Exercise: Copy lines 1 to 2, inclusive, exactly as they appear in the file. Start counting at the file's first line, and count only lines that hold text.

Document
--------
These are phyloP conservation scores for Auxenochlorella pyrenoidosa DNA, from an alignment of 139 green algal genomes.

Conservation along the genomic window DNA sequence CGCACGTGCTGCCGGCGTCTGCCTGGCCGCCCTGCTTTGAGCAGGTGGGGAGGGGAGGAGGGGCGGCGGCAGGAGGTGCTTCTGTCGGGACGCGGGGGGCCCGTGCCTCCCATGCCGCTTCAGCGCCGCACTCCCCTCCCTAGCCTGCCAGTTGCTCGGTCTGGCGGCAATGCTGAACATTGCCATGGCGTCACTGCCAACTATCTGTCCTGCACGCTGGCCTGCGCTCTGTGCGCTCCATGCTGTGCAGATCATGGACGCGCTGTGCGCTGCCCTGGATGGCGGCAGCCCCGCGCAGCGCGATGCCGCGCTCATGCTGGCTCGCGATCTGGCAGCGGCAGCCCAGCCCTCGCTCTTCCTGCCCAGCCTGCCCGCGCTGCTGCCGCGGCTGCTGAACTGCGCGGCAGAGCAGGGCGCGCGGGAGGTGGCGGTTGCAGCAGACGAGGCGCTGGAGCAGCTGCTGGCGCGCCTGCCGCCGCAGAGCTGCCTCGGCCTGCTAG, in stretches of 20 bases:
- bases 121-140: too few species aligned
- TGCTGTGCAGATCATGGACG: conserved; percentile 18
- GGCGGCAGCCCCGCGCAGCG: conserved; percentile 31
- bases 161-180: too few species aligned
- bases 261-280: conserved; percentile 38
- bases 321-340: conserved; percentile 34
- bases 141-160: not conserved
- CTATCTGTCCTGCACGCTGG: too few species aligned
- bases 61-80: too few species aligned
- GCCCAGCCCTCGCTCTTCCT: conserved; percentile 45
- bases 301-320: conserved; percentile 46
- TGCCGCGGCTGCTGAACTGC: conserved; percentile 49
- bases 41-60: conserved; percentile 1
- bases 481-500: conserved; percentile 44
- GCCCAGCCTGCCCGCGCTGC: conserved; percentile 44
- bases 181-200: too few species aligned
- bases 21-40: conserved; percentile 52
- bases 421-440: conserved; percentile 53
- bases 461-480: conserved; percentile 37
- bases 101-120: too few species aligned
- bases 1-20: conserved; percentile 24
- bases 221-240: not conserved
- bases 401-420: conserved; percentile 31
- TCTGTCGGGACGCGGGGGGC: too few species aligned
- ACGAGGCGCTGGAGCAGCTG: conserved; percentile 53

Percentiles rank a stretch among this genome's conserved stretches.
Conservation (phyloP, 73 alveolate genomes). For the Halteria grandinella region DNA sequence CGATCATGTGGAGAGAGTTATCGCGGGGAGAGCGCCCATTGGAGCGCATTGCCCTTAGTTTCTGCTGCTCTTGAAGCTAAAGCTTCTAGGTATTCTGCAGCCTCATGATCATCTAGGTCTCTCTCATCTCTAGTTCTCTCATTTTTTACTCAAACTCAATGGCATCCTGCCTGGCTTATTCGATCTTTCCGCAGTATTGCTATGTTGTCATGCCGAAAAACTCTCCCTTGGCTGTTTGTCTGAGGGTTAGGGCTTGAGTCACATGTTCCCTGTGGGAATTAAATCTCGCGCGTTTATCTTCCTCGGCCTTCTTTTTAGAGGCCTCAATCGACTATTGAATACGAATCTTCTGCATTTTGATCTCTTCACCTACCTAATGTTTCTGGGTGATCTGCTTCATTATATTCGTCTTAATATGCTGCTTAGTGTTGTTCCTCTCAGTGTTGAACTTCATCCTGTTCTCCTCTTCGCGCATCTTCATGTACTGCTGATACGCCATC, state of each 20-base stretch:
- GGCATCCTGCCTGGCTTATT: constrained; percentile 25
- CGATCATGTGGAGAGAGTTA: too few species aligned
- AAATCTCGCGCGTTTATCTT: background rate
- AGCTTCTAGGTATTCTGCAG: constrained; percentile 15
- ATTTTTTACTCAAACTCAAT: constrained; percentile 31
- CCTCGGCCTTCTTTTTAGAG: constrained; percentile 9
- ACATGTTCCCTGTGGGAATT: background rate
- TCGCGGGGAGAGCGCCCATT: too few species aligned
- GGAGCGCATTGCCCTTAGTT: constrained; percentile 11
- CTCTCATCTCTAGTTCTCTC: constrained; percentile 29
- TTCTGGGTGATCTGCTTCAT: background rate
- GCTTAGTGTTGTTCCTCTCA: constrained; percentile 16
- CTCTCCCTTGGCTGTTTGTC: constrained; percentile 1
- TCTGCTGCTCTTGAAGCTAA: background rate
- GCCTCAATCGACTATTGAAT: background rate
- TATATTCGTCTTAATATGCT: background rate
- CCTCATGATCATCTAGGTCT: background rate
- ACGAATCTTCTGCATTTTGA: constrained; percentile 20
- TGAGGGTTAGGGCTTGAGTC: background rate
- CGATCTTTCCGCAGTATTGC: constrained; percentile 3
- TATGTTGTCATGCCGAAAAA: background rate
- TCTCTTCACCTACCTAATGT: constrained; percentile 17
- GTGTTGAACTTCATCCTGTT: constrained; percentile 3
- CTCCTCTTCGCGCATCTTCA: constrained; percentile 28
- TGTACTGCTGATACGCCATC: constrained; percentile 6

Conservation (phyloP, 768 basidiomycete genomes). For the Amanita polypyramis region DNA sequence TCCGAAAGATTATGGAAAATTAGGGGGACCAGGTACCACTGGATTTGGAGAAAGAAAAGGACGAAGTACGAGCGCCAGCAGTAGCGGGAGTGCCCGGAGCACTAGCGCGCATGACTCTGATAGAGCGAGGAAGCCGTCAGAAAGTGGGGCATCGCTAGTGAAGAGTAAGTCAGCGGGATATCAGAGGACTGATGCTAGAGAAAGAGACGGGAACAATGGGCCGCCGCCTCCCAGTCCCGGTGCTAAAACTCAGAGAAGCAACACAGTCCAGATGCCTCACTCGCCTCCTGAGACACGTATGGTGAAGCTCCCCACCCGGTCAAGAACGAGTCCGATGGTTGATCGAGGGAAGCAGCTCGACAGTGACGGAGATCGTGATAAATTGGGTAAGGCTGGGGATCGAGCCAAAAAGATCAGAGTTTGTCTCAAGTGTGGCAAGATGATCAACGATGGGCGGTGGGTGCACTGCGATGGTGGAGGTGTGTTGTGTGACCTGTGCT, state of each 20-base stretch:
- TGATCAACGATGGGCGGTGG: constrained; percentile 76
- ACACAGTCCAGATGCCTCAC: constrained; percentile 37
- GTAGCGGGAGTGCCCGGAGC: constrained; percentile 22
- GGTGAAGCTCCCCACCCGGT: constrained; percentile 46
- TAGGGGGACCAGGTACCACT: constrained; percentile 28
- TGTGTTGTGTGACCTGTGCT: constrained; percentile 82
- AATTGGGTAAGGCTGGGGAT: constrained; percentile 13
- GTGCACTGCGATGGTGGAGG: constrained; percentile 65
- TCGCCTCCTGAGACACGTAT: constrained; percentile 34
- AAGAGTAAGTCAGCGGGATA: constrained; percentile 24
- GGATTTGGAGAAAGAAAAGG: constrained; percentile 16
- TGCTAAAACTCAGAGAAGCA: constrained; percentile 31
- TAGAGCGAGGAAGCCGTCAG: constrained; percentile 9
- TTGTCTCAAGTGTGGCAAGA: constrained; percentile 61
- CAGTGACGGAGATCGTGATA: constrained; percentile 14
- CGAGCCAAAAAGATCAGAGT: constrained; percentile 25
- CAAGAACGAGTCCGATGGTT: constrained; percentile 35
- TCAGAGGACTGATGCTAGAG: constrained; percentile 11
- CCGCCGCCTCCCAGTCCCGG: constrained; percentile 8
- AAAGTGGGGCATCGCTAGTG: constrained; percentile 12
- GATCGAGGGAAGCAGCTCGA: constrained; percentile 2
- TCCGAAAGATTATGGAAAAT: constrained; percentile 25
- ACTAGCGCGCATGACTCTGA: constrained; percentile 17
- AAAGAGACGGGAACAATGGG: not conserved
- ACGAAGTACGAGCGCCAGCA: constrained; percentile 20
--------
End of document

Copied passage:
These are phyloP conservation scores for Auxenochlorella pyrenoidosa DNA, from an alignment of 139 green algal genomes.

Conservation along the genomic window DNA sequence CGCACGTGCTGCCGGCGTCTGCCTGGCCGCCCTGCTTTGAGCAGGTGGGGAGGGGAGGAGGGGCGGCGGCAGGAGGTGCTTCTGTCGGGACGCGGGGGGCCCGTGCCTCCCATGCCGCTTCAGCGCCGCACTCCCCTCCCTAGCCTGCCAGTTGCTCGGTCTGGCGGCAATGCTGAACATTGCCATGGCGTCACTGCCAACTATCTGTCCTGCACGCTGGCCTGCGCTCTGTGCGCTCCATGCTGTGCAGATCATGGACGCGCTGTGCGCTGCCCTGGATGGCGGCAGCCCCGCGCAGCGCGATGCCGCGCTCATGCTGGCTCGCGATCTGGCAGCGGCAGCCCAGCCCTCGCTCTTCCTGCCCAGCCTGCCCGCGCTGCTGCCGCGGCTGCTGAACTGCGCGGCAGAGCAGGGCGCGCGGGAGGTGGCGGTTGCAGCAGACGAGGCGCTGGAGCAGCTGCTGGCGCGCCTGCCGCCGCAGAGCTGCCTCGGCCTGCTAG, in stretches of 20 bases: